Pizza with mealworm, goat cheese, black gold garlic, local olives, and truffle oil. Photo courtesy Chef Collectives.

Pizza with mealworm, goat cheese, black gold garlic, local olives, and truffle oil. Photo courtesy Chef Cooperatives.

Note: This event has been postponed because “health and safety remain our priority and we will follow the recommendations of public health officials,” according to the Witte Museum’s website.

Insects are good for a lot of things: feeding animals, decomposing waste, and incentivizing us to not leave food in the living room. But many of us are still squeamish about the critters—and we certainly don’t want them on our plates.

Nevertheless, insects have been called the future of food, and many cultures have already embraced that reality. San Antonio’s Witte Museum, which hosts exhibits about nature, science, and culture, is hoping Texans give the crunchy creatures a shot.

On the evening of March 26, the museum is hosting Bug Bites, an event where people can sample chef-crafted dishes featuring a variety of insects. With a menu that includes coffee-blackened grasshopper street tacos, grilled scorpion with pineapple mojo, roasted orange-ant mole, and cricket carrot cake, bugs might just become a welcome addition to culinary classics.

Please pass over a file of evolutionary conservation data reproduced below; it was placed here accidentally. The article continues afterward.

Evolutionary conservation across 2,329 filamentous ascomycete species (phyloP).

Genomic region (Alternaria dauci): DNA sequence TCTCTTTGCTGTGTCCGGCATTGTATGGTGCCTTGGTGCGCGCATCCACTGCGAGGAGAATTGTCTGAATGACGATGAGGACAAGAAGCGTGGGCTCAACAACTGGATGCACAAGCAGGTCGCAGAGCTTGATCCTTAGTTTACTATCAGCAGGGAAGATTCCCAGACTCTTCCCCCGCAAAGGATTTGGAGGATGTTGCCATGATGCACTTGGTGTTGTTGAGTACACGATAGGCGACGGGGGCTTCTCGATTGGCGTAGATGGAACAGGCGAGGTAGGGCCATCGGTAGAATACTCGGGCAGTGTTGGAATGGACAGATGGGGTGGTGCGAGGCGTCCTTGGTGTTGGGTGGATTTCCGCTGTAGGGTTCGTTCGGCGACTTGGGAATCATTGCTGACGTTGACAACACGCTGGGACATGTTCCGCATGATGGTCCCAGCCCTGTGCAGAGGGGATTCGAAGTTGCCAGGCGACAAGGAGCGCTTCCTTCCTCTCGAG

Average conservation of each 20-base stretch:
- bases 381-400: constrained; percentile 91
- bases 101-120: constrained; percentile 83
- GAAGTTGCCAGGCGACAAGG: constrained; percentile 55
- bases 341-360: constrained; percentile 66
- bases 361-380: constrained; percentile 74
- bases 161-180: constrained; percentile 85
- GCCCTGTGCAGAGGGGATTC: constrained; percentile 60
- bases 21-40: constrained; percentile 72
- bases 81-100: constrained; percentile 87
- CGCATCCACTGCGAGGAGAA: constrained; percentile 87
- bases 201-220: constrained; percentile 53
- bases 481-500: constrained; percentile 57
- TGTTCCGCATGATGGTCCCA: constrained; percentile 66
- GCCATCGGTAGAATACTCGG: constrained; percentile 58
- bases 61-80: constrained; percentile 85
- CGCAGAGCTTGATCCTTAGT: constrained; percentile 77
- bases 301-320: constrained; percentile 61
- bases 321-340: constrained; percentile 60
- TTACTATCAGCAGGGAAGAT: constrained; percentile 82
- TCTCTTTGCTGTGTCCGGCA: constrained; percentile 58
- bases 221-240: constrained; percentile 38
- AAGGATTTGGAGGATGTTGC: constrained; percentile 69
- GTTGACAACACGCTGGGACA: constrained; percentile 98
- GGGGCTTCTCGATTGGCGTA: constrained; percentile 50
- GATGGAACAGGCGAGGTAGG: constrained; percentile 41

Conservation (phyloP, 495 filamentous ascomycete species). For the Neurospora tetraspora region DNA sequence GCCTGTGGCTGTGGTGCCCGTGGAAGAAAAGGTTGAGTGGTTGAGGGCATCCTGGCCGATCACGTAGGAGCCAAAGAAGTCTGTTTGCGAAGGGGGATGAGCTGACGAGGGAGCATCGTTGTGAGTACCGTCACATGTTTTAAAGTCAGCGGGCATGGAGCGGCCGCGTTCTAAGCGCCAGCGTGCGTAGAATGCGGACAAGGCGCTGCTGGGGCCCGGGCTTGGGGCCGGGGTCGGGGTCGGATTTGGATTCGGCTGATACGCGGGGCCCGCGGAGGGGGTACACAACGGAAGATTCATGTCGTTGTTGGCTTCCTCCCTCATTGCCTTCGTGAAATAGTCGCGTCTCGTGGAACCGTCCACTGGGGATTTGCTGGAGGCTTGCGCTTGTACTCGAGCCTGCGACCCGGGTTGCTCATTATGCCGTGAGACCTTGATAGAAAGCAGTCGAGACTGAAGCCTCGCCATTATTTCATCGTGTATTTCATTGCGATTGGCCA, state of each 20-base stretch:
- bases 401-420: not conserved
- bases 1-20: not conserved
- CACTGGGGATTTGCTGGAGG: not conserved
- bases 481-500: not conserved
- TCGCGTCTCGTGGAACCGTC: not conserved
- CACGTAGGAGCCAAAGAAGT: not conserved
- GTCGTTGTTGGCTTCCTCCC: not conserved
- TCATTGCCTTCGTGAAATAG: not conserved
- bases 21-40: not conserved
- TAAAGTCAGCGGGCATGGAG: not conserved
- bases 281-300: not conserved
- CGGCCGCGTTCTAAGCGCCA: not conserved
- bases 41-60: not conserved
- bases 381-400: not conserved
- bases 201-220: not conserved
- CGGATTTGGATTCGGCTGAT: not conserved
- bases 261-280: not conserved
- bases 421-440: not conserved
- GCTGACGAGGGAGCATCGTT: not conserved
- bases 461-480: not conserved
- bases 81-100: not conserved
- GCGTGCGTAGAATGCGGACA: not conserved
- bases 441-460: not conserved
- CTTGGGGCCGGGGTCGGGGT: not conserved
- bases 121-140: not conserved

“A lot of people are intrigued by the different ways you can incorporate bugs into a meal,” says Samantha Rendon, the Witte’s director of communications. “But we’ll also have non-bug-related items that everyone can enjoy.”

Chocolate cricket cremeux with spicy fire ant tamarind sorbet. Photo courtesy Chef Collectives.

Chocolate cricket cremeux with spicy fire ant tamarind sorbet. Photo courtesy Chef Cooperatives.

The dinner, part of the museum’s Cocktails and Culture series, features more than 25 chefs and complements the Witte’s newest exhibition. Backyard Adventures, which is open through May 3, shows the hidden treasures surrounding our homes through interactive displays, including a bee-vision simulator, garden golf, and an augmented reality garden bed.

Backyard Adventures is all about exploring the critters under your decks and the crazy creatures that live in your backyard,” Rendon says. “[Bug Bites] just seemed like a perfect match.”

The Witte held a similar event in 2016 as part of its Salud! Series. While that was a more structured meal, Bug Bites takes a casual approach.

There will also be beverages from local breweries and distilleries, a DJ, and an opportunity to build your own miniature beer garden with hops and other plants that you can take with you as a souvenir.

Of the estimated 30 million species of insects on the planet, humans eat only about 2,000 of them. By attending Bug Bites, you just might be exploring the new frontier of food.

June


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The June 2020 issue of Texas Highways Magazine, Off the Beaten Coast


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